According to LegalZoom, approximately 55% of American adults do not have a will in place, and it’s estimated that probate (court) costs exceed $2 billion per year, with roughly $1.5 billion of that amount allocated to pay attorney fees. While passing away intestate (without a will) can be costly, it can also mean that your specific directives could be ignored.
Creating a will can be extremely simple — or very complex — depending on your family, assets, and specific bequeaths. We’ll cover some of the basic mistakes to avoid here, but be sure to discuss options with an experienced attorney. Having a will can also eliminate many family conflicts, as highlighted in the book, The Family Fight — Planning to Avoid It.
- Believing you don’t need a will — If you don’t have one, your state do But before anyone can receive any of your assets, your “estate” must go through probate. This is a long, involved legal proceeding that can take up to 18 months or more to decide who gets what, and what happens to children. To see what could happen in your state if you die without a will, go to Nolo.com: Intestate Succession.
- Failing to update the will when family status changes — Remember to update your will when there is a change in marital or family. This includes changes involving de facto relationships (one without a legally binding marital status), de facto children, new births, adoptions, and/orchildren from a previous marriage.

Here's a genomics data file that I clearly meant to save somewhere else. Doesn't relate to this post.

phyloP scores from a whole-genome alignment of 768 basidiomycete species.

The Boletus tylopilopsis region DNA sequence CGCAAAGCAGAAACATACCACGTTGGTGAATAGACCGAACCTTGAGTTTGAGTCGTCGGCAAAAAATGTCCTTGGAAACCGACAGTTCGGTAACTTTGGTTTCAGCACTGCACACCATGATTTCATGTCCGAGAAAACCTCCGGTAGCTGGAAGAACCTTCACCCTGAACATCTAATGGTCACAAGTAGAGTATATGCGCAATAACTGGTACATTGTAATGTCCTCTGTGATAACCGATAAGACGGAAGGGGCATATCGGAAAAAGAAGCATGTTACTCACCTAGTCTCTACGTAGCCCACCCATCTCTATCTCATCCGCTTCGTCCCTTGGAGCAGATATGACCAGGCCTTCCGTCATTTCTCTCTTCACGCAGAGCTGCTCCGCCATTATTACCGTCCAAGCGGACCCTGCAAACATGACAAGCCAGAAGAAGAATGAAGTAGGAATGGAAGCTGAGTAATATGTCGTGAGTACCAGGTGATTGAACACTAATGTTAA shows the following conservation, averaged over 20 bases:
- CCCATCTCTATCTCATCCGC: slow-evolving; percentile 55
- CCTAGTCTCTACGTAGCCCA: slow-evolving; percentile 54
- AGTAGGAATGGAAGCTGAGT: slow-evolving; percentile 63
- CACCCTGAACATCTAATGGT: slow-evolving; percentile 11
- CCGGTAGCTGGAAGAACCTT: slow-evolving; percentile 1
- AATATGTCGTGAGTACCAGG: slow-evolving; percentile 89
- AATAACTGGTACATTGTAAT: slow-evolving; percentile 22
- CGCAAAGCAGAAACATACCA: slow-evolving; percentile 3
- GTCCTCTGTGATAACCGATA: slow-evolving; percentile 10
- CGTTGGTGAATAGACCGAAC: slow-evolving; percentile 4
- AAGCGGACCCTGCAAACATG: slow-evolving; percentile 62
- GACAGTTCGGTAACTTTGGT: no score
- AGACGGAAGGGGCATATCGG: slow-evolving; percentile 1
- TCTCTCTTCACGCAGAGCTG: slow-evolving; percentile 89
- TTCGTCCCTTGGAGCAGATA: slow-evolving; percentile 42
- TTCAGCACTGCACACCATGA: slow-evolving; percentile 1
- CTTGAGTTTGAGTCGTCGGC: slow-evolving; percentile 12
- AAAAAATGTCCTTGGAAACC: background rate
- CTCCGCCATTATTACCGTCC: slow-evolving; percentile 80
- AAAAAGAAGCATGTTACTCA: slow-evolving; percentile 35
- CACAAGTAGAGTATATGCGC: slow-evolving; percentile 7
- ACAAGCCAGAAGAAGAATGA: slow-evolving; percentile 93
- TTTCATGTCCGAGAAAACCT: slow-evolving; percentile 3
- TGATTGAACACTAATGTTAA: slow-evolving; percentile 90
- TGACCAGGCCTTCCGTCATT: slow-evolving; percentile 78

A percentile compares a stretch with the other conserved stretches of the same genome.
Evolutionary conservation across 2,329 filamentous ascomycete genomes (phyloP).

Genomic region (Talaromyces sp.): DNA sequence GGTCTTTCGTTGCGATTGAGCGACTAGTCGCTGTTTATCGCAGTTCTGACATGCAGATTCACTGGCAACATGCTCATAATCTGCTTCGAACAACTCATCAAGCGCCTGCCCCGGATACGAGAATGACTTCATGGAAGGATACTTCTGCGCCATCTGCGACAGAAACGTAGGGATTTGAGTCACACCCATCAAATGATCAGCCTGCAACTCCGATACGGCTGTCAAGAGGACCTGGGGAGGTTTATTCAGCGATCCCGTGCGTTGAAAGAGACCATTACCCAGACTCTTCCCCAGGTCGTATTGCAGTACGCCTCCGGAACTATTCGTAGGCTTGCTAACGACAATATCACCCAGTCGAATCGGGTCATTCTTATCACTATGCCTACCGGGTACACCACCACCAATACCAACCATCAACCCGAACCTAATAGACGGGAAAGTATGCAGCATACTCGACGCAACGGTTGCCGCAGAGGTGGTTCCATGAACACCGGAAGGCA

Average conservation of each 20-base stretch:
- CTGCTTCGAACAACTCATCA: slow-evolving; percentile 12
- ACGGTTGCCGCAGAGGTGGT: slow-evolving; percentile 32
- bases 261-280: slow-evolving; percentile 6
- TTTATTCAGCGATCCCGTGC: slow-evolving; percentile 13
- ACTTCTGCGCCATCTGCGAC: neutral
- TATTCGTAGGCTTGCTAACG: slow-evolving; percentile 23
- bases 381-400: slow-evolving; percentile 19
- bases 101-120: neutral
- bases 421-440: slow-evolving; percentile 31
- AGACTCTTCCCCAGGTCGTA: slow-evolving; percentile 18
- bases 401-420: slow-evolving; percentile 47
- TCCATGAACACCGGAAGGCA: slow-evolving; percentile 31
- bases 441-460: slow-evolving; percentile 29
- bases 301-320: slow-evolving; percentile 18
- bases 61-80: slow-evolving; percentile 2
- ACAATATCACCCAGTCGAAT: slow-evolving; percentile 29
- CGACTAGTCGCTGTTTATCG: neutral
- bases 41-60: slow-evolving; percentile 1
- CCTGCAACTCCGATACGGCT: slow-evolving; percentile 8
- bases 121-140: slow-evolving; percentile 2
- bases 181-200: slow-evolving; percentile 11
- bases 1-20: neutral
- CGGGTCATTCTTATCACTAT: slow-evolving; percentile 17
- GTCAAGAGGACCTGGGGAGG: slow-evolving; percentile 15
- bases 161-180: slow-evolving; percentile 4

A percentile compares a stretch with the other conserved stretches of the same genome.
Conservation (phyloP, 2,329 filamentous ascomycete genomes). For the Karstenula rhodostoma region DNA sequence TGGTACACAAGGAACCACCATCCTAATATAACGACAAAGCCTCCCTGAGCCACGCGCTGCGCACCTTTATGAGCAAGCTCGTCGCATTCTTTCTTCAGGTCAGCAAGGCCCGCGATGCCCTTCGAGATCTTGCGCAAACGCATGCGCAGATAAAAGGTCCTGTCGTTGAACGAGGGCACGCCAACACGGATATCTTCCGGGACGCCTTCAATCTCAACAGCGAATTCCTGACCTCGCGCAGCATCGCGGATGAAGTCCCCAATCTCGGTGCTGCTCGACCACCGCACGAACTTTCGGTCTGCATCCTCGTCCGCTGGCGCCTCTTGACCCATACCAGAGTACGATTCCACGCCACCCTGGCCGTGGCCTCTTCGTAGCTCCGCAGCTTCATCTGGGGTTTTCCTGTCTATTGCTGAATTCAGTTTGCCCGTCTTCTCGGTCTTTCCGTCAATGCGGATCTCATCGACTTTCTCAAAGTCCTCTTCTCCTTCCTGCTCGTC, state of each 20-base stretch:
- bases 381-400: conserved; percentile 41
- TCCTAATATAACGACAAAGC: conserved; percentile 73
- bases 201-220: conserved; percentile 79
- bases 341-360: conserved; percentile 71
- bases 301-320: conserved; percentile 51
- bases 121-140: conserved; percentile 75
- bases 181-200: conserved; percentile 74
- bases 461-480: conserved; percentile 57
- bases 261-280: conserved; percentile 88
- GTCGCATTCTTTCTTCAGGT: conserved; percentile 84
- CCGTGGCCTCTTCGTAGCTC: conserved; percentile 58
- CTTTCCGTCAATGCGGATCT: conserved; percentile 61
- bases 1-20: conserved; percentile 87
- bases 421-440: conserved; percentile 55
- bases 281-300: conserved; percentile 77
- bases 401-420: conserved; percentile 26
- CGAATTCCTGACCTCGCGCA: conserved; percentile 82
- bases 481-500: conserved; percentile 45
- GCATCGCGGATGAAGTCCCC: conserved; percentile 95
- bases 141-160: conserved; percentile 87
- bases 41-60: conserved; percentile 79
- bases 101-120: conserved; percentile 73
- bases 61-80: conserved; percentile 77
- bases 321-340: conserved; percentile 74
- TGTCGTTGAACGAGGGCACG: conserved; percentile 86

Assuming everything will go to a spouse — Every state’s guidelines are different, and become even more complex if there are children involved from the current marriage, a previous marriage, or a de facto relationship.
- Splitting your assets “equally” — It’s often impossible to divide assets. Example: Jo stated her brothers fought for over two years, spending more than $42,000 in legal fees to settle how their father’s assets worth $8,000 should be “equally” divided.
- Not accurately naming beneficiaries — Be specific when naming beneficiaries, including their full legal name (don’t use nicknames orabbreviations), relationship, current age or birthdate, and address. The more details, the fewer interpretive mistakes will arise at a later time.
- Failure to have a living will — Also referred to as an advanced medical directive or healthcare directive, a living will is a document authorizing medical personnel and family members to follow your wishes in prolonging your life through artificial means if you become incapacitated. See Mayo Clinic: Living Wills for more specifics, or CaringInfo.org to download your state’s advance directives. Example: Marshall did not have a living will, so his estate of more than $500,000 was used to keep him alive, even though his family and doctor knew this was not what he intended. As a result, his wife of 45 years was forced to live on a meager Social Security income.
- Not considering a living trust — This is a legal document that explicitly states what happens with all of your assets. When you die, the assets are transferred to specific beneficiaries, which can happen in a few weeks, does not require an attorney, and avoids the costs of probate.